Strength in What Remains Summary & Study Guide

This Study Guide consists of approximately 74 pages of chapter summaries, quotes, character analysis, themes, and more - everything you need to sharpen your knowledge of Strength in What Remains.
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Strength in What Remains Summary & Study Guide Description

Strength in What Remains Summary & Study Guide includes comprehensive information and analysis to help you understand the book. This study guide contains the following sections:

This detailed literature summary also contains Topics for Discussion on Strength in What Remains by Tracy Kidder.

The following version of this book was used to create this study guide: Kidder, Tracy. Strength in What Remains: A Journey of Remembrance and Forgiveness. Random House. New York, NY. First edition, 2009. Following the introduction, the author writes in third-person, biographical prose of the life and experiences of the book’s central character, Deogratias; his last name is not given, and he is referred to throughout the narrative as “Deo.” The second part of the book is written in first-person, more memoir-like prose, about a trip that the author made, with Deo, to the latter’s home country of Burundi.

The first part of the book is entitled “Flights,” and follows two narrative threads. The first follows Deo as he leaves Burundi, which is in the midst of a bloody and violent ethnic civil war, and builds a life for himself in New York City. That new life begins with virtual homelessness, with being unable to speak English, and with struggling to survive on only a few dollars a day earned by delivering groceries. Chance encounters while working eventually lead Deo into the lives of supportive Americans who find him a safe place to live, help him acquire more money, and eventually continue his education – he had been a medical student in Burundi, but he had had to abandon his studies because of the war.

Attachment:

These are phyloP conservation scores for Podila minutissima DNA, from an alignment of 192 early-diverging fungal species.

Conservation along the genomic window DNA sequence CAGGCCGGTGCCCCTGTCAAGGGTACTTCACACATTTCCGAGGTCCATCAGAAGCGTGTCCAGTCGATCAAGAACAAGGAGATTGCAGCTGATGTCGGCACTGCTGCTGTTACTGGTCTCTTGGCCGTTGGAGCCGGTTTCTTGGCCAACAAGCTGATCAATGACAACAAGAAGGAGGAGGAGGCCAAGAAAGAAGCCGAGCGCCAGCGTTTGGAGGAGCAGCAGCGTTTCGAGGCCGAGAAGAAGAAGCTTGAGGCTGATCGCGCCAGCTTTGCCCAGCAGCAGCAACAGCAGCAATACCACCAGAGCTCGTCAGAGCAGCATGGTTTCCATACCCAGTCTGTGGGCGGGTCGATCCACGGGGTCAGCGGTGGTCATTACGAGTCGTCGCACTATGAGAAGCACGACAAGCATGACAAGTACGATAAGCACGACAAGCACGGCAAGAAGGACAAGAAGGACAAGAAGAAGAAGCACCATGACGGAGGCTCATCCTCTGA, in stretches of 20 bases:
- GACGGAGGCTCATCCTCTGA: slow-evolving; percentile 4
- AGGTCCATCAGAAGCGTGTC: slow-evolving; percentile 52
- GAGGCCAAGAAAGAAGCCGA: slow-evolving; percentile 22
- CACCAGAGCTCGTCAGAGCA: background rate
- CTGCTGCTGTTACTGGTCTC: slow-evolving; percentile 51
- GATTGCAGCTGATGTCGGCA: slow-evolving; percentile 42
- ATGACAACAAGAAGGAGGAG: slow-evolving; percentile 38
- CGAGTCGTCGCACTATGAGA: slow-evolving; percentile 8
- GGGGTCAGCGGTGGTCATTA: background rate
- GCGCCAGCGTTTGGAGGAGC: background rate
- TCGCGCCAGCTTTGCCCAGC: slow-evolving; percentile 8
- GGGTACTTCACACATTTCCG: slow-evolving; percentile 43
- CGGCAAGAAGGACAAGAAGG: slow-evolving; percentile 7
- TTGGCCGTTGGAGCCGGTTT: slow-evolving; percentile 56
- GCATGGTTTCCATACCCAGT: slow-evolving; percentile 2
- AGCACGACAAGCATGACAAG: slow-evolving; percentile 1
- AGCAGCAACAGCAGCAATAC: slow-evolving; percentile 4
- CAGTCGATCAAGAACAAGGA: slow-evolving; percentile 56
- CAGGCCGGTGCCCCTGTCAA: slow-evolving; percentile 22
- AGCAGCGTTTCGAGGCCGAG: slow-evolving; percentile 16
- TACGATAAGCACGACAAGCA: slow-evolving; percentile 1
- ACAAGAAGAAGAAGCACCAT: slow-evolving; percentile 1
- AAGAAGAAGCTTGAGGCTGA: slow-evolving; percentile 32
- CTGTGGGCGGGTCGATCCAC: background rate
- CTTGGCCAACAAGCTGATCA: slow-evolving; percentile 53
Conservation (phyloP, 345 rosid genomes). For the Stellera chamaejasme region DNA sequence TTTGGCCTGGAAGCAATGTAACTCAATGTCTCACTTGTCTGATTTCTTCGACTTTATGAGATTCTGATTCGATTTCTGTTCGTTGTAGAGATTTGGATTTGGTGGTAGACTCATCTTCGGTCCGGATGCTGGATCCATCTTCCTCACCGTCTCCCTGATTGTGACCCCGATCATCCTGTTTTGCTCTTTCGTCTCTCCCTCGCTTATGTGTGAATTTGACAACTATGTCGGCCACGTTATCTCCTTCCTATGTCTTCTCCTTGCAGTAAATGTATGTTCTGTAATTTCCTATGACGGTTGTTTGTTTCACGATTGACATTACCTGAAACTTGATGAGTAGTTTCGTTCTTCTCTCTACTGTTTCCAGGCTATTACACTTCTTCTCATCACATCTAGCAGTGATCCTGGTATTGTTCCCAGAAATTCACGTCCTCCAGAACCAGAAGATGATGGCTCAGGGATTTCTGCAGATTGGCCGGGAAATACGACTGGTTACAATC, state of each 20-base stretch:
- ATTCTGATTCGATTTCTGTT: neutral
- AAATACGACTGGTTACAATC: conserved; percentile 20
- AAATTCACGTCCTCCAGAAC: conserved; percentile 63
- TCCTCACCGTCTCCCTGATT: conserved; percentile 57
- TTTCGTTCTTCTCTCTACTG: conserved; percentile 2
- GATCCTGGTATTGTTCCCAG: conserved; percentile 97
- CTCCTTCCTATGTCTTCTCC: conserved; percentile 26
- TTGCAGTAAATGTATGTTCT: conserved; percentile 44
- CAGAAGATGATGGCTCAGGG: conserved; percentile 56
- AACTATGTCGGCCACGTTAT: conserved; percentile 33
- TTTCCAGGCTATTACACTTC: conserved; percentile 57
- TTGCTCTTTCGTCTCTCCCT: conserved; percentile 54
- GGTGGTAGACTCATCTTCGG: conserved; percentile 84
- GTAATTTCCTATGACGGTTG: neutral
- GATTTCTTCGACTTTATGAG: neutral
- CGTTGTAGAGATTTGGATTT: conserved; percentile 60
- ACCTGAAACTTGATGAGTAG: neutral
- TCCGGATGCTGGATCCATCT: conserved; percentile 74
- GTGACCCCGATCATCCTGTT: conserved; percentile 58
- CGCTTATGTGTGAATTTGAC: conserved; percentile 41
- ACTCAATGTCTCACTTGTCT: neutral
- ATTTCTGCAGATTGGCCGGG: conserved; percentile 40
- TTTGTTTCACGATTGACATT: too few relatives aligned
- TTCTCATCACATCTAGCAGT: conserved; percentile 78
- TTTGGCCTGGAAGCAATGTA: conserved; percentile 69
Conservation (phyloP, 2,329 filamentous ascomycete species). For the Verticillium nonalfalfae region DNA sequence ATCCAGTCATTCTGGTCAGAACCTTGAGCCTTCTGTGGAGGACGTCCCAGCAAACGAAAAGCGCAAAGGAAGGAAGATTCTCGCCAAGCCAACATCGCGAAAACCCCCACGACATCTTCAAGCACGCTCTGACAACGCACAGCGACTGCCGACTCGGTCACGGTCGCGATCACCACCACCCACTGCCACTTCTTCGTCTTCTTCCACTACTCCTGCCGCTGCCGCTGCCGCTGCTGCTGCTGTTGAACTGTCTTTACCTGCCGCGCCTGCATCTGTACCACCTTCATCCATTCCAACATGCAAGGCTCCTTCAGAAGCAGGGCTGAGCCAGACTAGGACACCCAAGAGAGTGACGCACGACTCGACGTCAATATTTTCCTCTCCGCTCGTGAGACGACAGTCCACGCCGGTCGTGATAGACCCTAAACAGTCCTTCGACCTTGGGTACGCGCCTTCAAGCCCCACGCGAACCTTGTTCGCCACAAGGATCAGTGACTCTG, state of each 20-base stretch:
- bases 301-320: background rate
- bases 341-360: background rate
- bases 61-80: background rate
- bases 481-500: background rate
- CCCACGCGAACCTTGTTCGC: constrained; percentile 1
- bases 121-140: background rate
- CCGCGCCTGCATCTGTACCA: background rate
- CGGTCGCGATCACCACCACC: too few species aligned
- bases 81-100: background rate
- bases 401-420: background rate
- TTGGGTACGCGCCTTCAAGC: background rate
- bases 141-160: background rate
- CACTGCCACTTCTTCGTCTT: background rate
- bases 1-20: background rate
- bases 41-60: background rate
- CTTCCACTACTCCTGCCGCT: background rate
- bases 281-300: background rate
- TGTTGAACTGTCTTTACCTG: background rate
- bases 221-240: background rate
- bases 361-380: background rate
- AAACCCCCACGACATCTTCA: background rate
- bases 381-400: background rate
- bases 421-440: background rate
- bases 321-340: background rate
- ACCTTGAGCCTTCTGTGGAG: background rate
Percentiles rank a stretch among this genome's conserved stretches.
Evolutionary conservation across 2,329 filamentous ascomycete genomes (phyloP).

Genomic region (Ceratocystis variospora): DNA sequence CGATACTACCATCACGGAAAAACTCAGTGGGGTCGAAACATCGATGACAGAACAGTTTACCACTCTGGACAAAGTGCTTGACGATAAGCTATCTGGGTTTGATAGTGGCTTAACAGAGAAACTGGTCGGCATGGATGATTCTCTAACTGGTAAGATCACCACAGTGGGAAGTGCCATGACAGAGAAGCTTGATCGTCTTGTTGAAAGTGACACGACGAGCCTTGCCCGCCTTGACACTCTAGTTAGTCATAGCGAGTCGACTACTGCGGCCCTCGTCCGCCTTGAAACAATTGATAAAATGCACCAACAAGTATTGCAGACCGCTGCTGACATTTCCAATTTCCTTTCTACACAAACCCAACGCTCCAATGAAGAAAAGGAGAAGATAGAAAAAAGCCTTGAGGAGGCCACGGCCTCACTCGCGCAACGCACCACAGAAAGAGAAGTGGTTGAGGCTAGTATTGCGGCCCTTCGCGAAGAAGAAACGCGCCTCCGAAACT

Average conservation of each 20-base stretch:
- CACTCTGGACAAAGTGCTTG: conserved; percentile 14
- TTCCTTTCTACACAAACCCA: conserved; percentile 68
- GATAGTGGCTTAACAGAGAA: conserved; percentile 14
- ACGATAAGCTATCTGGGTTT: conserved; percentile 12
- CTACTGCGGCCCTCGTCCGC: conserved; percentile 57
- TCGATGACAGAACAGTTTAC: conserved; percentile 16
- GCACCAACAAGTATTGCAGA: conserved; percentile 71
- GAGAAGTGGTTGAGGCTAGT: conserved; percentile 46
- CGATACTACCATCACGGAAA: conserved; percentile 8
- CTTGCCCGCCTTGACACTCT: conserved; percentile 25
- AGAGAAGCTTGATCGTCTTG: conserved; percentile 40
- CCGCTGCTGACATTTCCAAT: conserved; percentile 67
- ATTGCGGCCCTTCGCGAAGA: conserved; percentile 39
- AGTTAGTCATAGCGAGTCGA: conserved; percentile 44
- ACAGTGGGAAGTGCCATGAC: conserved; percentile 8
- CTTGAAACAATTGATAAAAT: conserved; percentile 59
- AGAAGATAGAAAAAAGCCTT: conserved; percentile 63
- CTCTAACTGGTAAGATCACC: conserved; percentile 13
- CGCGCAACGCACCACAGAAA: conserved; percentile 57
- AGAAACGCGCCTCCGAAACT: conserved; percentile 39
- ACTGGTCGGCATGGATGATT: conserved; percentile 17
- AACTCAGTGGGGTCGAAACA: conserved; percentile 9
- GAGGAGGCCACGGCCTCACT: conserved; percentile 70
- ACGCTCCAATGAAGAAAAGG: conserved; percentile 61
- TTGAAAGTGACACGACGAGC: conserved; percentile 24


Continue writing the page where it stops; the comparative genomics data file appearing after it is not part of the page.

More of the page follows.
The second narrative thread in Part One is essentially a flashback, chronicling Deo’s poverty-stricken childhood, his education, his determination to establish a career in medicine, and his escape from almost certain death in the civil war. This narrative thread contains detailed descriptions of both the violence associated with that war and Deo’s encounters with that violence, several of which left him traumatized and prepared to give up his quest for freedom. Nevertheless, the unexpected kindness of others helped him to survive, in a similar way to how similar kindnesses helped him in New York.

There are references in both threads to the ongoing ethno-cultural conflict in Burundi between the two factions – Hutus and Tutsis - whose names are familiar as a result of the more widely publicized genocide in Rwanda, Burundi’s northern neighbor. These references consider and discuss the origins of this conflict, and how it played out in both countries over a number of years. Deo identifies as a Tutsi, but there are frequent comments in the narrative on how the actual distinctions between the two ethnic communities are minimal, and that hatred based on those distinctions was fanned by European colonizers who utilized it and exploited it for their own economic and political benefit.

Part One ends at the moment it began – with Deo arriving at the airport in Burundi’s capital, at the beginning of his journey into a new life of freedom and safety. Part Two is subtitled “Gusimbura,” a term in Deo’s native language that refers to the experience of being awakened to painful memories. Part Two is written from the first-person narrative perspective of author Tracy Kidder, who became acquainted with Deo while the latter was living and working in Boston, “about a decade after he had fled Rwanda and Burundi” (149). Over time, the author says, they became friends, to the point where he accompanied Deo on the trip back to Burundi that is the focus of Part Two’s narrative.

Before that trip begins, author Kidder also takes Deo on visits to places that were significant to him during his life in New York City. This process of visiting such places continues when Kidder and Deo go to Burundi, with Deo visiting places like his home village, the city where he went to medical school, the small rural town where his attempt to escape began, and the mountain village where his family now lives. The whole while, the narrative’s focus remains focused on Kidder’s reactions to what he learns of events and of his friend; and on Deo, who is there to both come go grips with his many painful memories and to establish a rural clinic that he has dreamed of building for his community, his country, and all its peoples (Hutu and Tutsi alike) ever since he was a child.

The narrative concludes with detailed descriptions of how he made that dream a reality, and how the clinic did indeed welcome persons on both sides of the country’s ethnic divide, showing those persons how possible it actually was / is to live together in peace.

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